Okonomiyaki (literal translation is “everything you like, fried”) is a cabbage pancake with all kinds of toppings and a big hit of Japanese street food. Everyone can add what they want to the basic recipe. My favorite additions are sausage or bacon. I have been making a recipe for my beloved okonomiyaki for several years. I have the impression that it is perfect now, so I can share it with others. I know that not everyone can be convinced of a cabbage pancake, but I havn’t met a person who wouldn’t like it. Just try it!
-4 cups of finely chopped white cabbage
-1/2 cup of chopped chives (can be omitted)
-1 nori sheet (if you do not like it does not have to be)
-3/4 glasses of water (or dashi as in the original recipes)
-1 cup of wheat flour (you can use whole grain)
-2 heaped tablespoons of potato flour
-1 teaspoon of baking powder
-1/2 teaspoons of salt
-sausage or bacon
– other additives, if necessary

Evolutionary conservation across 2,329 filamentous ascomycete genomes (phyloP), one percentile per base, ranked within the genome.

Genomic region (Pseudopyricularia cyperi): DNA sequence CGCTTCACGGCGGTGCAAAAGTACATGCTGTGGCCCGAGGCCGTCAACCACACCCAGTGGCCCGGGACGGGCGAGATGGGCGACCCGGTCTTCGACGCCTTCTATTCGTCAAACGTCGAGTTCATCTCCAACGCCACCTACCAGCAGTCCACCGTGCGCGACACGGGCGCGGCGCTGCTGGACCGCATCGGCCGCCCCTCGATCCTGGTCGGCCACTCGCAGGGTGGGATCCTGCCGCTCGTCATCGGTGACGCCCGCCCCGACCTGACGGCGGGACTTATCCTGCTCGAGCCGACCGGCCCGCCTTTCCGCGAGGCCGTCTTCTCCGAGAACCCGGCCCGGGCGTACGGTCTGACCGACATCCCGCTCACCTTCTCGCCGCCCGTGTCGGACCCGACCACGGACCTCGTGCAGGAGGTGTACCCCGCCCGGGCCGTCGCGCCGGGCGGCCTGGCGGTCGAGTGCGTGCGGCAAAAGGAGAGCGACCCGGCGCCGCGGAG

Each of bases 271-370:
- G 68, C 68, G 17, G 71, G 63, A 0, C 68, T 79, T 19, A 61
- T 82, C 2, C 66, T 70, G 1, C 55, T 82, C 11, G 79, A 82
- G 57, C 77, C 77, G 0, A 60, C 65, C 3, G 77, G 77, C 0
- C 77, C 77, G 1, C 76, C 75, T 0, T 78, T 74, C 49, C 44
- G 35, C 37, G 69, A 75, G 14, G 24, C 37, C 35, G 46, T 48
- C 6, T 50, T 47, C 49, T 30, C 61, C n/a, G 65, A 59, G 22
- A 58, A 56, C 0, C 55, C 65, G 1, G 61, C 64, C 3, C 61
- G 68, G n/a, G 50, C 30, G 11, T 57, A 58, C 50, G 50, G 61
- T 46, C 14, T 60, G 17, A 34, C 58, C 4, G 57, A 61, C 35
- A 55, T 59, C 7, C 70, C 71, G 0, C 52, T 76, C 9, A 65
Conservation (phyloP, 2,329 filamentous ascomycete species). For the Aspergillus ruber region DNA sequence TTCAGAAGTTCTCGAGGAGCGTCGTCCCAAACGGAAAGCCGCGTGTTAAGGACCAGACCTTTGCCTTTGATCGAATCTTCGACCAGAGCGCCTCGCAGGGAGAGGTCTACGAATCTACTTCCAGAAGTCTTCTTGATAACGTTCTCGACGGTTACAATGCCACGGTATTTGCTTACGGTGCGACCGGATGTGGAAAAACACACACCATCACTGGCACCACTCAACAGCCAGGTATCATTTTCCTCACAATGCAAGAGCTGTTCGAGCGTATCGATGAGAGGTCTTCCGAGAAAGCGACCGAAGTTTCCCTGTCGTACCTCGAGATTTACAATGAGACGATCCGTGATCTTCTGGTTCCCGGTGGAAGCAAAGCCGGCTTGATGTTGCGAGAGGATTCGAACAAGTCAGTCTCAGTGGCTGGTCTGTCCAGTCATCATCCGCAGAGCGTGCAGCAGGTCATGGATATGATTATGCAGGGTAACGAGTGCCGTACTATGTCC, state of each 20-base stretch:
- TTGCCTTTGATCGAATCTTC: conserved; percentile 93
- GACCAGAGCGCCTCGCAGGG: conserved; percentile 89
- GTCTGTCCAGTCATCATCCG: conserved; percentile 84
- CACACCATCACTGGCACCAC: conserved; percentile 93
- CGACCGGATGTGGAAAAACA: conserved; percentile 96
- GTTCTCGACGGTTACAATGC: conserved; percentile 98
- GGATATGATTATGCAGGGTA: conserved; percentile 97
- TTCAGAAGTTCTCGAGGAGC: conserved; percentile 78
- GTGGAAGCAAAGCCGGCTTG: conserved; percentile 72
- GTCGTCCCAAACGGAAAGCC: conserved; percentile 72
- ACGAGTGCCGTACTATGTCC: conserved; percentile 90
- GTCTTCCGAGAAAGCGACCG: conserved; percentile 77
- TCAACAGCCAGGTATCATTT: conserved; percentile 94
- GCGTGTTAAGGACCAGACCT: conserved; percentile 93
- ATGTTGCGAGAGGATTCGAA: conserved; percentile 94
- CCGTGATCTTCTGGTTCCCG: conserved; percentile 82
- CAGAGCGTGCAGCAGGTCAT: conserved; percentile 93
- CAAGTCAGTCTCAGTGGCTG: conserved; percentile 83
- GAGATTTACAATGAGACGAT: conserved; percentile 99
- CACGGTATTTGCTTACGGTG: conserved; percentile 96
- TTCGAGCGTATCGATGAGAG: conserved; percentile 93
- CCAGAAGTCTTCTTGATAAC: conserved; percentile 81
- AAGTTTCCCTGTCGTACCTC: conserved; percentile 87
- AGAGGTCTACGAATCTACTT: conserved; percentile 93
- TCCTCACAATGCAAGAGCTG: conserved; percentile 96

-3 tablespoons of Worcester sauce
-3 tablespoon of ketchup
-3 teaspoons of honey
-1/2 teaspoon ginger powder
-1 tablespoon of soy sauce
1.Chop cabbage, chives and nori. Salt and set aside to slightly soften. After 15 minutes, add chives and nori.
2. Make the batter: mix wheat flour with potato flour and baking powder. Add eggs and water. Mix everything thoroughly into a smooth batter. Add the cabbage to the batter and mix thoroughly.
3. Chop sausage (or bacon).
4. Put the pan on low heat, pour about ½ teaspoon of oil (frying pan with non-stick surface is the best). Put a portion of the cabbage batter (about ½ cup), put the pieces of sausage (or other additives), cover with a lid and cook for about 3-4 minutes (the edges should lightly cut), then gently roll over on the other side (sausage down) also covering the lid, cook about 2 to 3 minutes. It is important that the fire is not too big, because the sausage (or bacon) can burn (unless someone likes it).
5. Make an okonomiyaki sauce. Mix all the ingredients together and heat them slightly to make everything combine nicely.
Serve with okonomiyaki sauce (or ketchup) and mayonnaise, sprinkle with dried tuna flakes (katsuobushi). Unfortunately, such a rarity can be found mostly on the Internet, but it’s worth it because it turns up the taste of the whole dish. For many years I ate okonomiyaki without it, but once I tried it, I don’t want to eat differently.